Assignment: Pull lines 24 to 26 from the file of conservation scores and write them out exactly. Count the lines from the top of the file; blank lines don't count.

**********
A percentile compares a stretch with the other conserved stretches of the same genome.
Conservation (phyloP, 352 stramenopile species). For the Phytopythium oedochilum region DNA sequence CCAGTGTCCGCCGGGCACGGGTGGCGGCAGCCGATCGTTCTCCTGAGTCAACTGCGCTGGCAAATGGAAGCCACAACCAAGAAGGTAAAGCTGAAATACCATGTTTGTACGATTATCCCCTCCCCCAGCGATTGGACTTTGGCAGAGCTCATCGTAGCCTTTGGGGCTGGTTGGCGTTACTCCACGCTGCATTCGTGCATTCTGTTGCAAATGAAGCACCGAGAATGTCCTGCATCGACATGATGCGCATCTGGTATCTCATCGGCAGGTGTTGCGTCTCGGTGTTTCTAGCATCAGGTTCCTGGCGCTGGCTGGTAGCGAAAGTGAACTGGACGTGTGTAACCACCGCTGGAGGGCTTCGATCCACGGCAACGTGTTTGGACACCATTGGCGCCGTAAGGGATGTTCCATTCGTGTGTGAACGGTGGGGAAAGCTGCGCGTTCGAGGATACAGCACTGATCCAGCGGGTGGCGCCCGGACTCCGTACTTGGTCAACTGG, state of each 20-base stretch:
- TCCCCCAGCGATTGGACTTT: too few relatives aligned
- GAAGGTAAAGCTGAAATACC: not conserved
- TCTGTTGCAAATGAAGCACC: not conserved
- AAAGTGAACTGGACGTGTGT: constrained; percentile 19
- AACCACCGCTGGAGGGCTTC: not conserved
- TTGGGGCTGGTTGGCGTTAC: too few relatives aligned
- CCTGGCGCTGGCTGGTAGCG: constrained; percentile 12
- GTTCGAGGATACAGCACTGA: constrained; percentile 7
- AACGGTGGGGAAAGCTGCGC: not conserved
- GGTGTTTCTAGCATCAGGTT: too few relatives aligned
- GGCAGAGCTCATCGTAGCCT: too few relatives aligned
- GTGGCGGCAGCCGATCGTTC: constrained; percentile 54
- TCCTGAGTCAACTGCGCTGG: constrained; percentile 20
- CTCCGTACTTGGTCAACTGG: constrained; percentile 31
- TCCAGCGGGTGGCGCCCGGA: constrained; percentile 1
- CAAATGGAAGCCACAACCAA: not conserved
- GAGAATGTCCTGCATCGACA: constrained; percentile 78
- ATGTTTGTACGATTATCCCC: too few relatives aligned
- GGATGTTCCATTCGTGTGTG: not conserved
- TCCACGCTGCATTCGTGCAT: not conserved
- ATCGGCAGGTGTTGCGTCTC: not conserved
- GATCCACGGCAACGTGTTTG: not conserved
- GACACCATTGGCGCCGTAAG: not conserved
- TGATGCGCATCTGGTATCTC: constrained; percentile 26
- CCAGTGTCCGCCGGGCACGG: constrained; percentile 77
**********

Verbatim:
- GATCCACGGCAACGTGTTTG: not conserved
- GACACCATTGGCGCCGTAAG: not conserved
- TGATGCGCATCTGGTATCTC: constrained; percentile 26